Friday, 22 September 2017

The CUJO System Is A Guard Dog You Don’t Have To Feed

This piece was written by the people who run the Cracked Store to tell you about products that are being sold there.

Do you remember the 1999 Disney Channel movie Smart House? It’s the story of a young nerdy boy who wins a “smart home,” and then programs said home to be a surrogate wife for his dad in an effort to keep him from getting remarried. Yeah, the premise was shaky at best, and the presumed visual of a grown man, umm … “having relations” with a vacuum socket isn’t pretty. But we bring this up because smart homes might soon become standard fare. And unless you want to get browbeaten by a deranged toaster oven, you’re going to need help. Luckily for you, the brilliant minds behind CUJO have the solution.

What’s a CUJO?

Besides a dog that would eat your face completely off, CUJO is a fearsome firewall device that aggressively safeguards against cyber attackers. But what makes CUJO more than just a piece of antivirus software is that it is designed for interconnected living. CUJO will monitor everything in your network from your Amazon Echo to your phones and tablets to your smart light bulbs and smart refrigerators. Think of it like the cyber-lock for your smart home and all of the smart devices within. And I just realized how much I love saying the word “smart.” Smart, smart, smart, smart, smart.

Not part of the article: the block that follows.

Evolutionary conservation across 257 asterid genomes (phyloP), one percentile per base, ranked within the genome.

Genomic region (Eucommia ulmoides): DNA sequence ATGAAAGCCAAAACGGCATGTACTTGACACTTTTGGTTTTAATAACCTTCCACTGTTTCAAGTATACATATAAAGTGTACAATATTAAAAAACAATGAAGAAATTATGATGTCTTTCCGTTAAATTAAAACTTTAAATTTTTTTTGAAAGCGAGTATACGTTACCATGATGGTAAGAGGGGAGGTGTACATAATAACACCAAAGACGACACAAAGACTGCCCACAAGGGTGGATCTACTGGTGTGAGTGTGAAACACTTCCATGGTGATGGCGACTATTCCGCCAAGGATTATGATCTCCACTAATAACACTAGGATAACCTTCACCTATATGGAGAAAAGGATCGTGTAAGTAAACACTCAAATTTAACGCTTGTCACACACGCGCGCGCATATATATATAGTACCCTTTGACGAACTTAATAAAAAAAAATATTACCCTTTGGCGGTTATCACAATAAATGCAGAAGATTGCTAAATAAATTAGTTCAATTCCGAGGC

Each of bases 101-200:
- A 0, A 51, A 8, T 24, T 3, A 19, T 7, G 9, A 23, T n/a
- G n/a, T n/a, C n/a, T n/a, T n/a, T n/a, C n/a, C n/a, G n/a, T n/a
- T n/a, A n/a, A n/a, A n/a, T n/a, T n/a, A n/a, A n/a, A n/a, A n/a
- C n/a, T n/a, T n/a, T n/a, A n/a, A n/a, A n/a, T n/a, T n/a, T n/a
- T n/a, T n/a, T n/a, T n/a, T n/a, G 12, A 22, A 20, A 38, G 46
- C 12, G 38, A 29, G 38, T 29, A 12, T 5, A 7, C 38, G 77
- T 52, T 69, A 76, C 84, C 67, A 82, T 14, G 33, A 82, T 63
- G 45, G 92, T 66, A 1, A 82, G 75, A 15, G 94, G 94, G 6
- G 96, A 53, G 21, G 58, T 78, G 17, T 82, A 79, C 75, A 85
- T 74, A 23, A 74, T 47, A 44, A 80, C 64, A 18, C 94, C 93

Great, but why would I need to monitor my light bulbs?

It used to be that hackers targeted PCs and mobile devices to harvest a person’s user information. But now, with the rise of home automation and smart devices, everything you can imagine collects data that can be used to hurt someone. The light bulbs, for example, can be hacked to find out when you’re likely to be away from home. Your Amazon Echo can be hacked to surveil your private conversations. And if the Penguin could hack the Batmobile in 1992, then you can best believe a modern-day hacker can take control of your twice-refurbished smart car while you’re behind the wheel. CUJO, however, would thwart the Penguin instantly — we’re assuming by biting his face completely off.

How does it work?

For being the ultimate protector of your everything, CUJO is actually pretty easy to use. You simply plug the device directly into your wireless router with a standard Ethernet cable. CUJO will then guide you through the setup process on its app, which is so simple that even people who still have TV antennas should be able to follow it. CUJO will then review and encrypt its data before sending statistics on that data (but not the data itself) to the cloud for further analysis. If a threat is detected, you’ll get a notification in the app letting you know what was blocked and why.

What’s the deal with the App, again?

In addition to keeping tabs on connected devices, the CUJO app allows full control over internet access for those devices. It’s a great way to set up parental controls for kids during homework time, or to curb your own PlayStation habit when it starts getting in the way of remembering to eat. Should you want to lift an automated block, CUJO offers a manual override that keeps you in control 24/7. Plus, look how pretty it looks.

All right, how much?